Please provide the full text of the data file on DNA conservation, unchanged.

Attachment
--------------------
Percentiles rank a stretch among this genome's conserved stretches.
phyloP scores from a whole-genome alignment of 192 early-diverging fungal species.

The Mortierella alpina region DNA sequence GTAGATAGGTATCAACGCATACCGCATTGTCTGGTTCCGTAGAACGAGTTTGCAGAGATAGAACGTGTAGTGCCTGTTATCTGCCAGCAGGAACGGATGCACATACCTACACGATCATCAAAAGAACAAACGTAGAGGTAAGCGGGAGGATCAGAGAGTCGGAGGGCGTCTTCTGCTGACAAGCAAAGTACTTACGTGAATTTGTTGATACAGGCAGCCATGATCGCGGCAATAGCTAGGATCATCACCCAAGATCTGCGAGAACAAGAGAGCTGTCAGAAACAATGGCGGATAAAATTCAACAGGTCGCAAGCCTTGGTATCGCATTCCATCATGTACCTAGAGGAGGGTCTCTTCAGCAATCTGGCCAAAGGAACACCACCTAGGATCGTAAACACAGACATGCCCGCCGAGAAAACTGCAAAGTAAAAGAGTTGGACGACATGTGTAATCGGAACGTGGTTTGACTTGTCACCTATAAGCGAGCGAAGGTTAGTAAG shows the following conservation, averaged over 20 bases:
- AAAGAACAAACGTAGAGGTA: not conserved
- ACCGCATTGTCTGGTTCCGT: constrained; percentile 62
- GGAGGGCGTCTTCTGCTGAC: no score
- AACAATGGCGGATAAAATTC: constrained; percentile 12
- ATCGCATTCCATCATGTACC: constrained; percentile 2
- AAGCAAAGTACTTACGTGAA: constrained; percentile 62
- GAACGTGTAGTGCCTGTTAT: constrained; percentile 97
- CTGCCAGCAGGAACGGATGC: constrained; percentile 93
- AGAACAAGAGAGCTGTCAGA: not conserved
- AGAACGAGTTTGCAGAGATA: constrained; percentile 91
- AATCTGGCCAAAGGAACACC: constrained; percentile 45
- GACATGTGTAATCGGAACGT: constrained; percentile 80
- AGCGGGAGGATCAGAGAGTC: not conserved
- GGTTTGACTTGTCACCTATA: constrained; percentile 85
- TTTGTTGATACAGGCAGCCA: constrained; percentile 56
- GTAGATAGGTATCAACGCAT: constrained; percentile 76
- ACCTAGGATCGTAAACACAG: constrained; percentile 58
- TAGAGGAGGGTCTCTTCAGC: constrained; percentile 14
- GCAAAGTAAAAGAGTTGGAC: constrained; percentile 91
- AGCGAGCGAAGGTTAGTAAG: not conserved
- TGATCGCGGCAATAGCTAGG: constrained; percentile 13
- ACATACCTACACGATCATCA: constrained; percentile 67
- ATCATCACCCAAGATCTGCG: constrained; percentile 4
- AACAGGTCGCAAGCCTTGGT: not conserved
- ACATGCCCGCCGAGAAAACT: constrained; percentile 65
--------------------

Percentiles rank a stretch among this genome's conserved stretches.
phyloP scores from a whole-genome alignment of 192 early-diverging fungal species.

The Mortierella alpina region DNA sequence GTAGATAGGTATCAACGCATACCGCATTGTCTGGTTCCGTAGAACGAGTTTGCAGAGATAGAACGTGTAGTGCCTGTTATCTGCCAGCAGGAACGGATGCACATACCTACACGATCATCAAAAGAACAAACGTAGAGGTAAGCGGGAGGATCAGAGAGTCGGAGGGCGTCTTCTGCTGACAAGCAAAGTACTTACGTGAATTTGTTGATACAGGCAGCCATGATCGCGGCAATAGCTAGGATCATCACCCAAGATCTGCGAGAACAAGAGAGCTGTCAGAAACAATGGCGGATAAAATTCAACAGGTCGCAAGCCTTGGTATCGCATTCCATCATGTACCTAGAGGAGGGTCTCTTCAGCAATCTGGCCAAAGGAACACCACCTAGGATCGTAAACACAGACATGCCCGCCGAGAAAACTGCAAAGTAAAAGAGTTGGACGACATGTGTAATCGGAACGTGGTTTGACTTGTCACCTATAAGCGAGCGAAGGTTAGTAAG shows the following conservation, averaged over 20 bases:
- AAAGAACAAACGTAGAGGTA: not conserved
- ACCGCATTGTCTGGTTCCGT: constrained; percentile 62
- GGAGGGCGTCTTCTGCTGAC: no score
- AACAATGGCGGATAAAATTC: constrained; percentile 12
- ATCGCATTCCATCATGTACC: constrained; percentile 2
- AAGCAAAGTACTTACGTGAA: constrained; percentile 62
- GAACGTGTAGTGCCTGTTAT: constrained; percentile 97
- CTGCCAGCAGGAACGGATGC: constrained; percentile 93
- AGAACAAGAGAGCTGTCAGA: not conserved
- AGAACGAGTTTGCAGAGATA: constrained; percentile 91
- AATCTGGCCAAAGGAACACC: constrained; percentile 45
- GACATGTGTAATCGGAACGT: constrained; percentile 80
- AGCGGGAGGATCAGAGAGTC: not conserved
- GGTTTGACTTGTCACCTATA: constrained; percentile 85
- TTTGTTGATACAGGCAGCCA: constrained; percentile 56
- GTAGATAGGTATCAACGCAT: constrained; percentile 76
- ACCTAGGATCGTAAACACAG: constrained; percentile 58
- TAGAGGAGGGTCTCTTCAGC: constrained; percentile 14
- GCAAAGTAAAAGAGTTGGAC: constrained; percentile 91
- AGCGAGCGAAGGTTAGTAAG: not conserved
- TGATCGCGGCAATAGCTAGG: constrained; percentile 13
- ACATACCTACACGATCATCA: constrained; percentile 67
- ATCATCACCCAAGATCTGCG: constrained; percentile 4
- AACAGGTCGCAAGCCTTGGT: not conserved
- ACATGCCCGCCGAGAAAACT: constrained; percentile 65